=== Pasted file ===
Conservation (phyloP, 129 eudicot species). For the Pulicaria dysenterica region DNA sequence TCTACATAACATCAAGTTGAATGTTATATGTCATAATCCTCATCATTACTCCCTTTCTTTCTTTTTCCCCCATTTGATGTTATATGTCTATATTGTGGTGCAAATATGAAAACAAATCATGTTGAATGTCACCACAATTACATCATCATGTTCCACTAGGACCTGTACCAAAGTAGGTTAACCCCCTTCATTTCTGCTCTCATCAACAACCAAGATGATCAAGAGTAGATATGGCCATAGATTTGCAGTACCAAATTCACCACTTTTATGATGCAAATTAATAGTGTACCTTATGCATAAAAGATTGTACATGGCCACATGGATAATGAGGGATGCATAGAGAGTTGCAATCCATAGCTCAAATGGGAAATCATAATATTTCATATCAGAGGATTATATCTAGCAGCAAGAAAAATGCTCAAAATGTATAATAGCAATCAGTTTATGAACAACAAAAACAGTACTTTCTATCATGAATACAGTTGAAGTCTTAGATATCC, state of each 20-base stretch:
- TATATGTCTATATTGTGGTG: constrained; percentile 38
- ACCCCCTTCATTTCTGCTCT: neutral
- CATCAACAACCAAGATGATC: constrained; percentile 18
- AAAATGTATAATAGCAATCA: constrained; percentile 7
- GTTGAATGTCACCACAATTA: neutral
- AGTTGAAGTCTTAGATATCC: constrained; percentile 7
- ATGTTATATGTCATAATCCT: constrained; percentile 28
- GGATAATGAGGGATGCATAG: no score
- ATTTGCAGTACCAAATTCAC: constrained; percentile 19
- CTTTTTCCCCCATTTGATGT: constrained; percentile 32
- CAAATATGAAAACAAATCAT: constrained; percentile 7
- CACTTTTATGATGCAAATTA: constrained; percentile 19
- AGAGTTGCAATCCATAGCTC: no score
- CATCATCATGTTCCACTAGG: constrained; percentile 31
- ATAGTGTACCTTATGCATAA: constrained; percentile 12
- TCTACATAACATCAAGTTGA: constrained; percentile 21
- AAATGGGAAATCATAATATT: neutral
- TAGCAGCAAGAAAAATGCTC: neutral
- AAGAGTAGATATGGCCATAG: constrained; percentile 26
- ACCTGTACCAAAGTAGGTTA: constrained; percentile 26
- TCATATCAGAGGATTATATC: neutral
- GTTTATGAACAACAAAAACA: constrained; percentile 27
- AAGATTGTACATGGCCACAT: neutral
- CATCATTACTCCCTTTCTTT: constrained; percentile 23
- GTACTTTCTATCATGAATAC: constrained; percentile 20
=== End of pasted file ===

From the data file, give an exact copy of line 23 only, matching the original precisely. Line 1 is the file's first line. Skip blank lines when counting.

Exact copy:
- GTTTATGAACAACAAAAACA: constrained; percentile 27